The connection is established in TCP using the three-way handshake as discussed earlier to create a connection. One side, say the server, passively stays for an incoming link by implementing the LISTEN and ACCEPT primitives, either determining a particular other side or nobody in particular.
The other side performs a connect primitive specifying the I/O port to which it wants to join. The maximum TCP segment size available, other options are optionally like some private data (example password).
The CONNECT primitive transmits a TCP segment with the SYN bit on and the ACK bit off and waits for a response.
The sequence of TCP segments sent in the typical case, as shown in the figure below −
When the segment sent by Host-1 reaches the destination, i.e., host -2, the receiving server checks to see if there is a process that has done a LISTEN on the port given in the destination port field. If not, it sends a response with the RST bit on to refuse the connection. Otherwise, it governs the TCP segment to the listing process, which can accept or decline (for example, if it does not look similar to the client) the connection.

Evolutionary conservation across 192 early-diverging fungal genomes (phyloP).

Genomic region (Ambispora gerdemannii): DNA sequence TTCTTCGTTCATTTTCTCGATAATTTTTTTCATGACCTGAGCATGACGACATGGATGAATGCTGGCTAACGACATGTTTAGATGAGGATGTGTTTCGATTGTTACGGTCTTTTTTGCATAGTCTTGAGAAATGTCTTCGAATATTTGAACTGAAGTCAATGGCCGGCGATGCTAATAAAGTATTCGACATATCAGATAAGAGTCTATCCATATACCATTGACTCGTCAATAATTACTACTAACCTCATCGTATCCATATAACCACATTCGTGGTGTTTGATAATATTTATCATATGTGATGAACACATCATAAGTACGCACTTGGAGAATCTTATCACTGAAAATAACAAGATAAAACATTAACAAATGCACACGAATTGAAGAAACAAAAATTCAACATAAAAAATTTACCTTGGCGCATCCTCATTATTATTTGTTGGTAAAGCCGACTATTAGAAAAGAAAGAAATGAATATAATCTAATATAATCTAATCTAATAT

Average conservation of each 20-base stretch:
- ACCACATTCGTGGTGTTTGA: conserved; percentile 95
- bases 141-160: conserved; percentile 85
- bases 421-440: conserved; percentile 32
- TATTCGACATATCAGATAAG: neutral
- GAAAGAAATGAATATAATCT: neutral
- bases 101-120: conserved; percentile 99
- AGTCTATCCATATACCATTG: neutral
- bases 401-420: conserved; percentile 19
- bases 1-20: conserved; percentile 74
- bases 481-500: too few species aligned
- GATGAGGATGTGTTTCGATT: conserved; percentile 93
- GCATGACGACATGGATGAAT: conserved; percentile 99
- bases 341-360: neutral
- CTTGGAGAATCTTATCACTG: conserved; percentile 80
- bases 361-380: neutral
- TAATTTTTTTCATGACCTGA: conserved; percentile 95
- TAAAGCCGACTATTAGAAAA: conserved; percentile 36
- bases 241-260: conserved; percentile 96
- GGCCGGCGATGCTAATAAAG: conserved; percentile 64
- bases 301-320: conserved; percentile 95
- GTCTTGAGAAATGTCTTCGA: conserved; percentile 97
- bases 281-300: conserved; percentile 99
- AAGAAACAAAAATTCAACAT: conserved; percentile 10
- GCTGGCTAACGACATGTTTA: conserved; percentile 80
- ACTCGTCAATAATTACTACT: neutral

If two hosts try to establish a connection simultaneously between the same two sockets, then the events sequence is demonstrated in the figure under such circumstances. Only one connection is established. It cannot select both the links because their endpoints identify connections.
Suppose the first set up results in a connection identified by (x, y) and the second connection are also released up. In that case, only tail enter will be made, i.e., for (x, y) for the initial sequence number, a clock-based scheme is used, with a clock pulse coming after every 4 microseconds. For ensuring additional safety when a host crashes, it may not reboot for sec, which is the maximum packet lifetime. This is to make sure that no packets from previous connections are roaming around.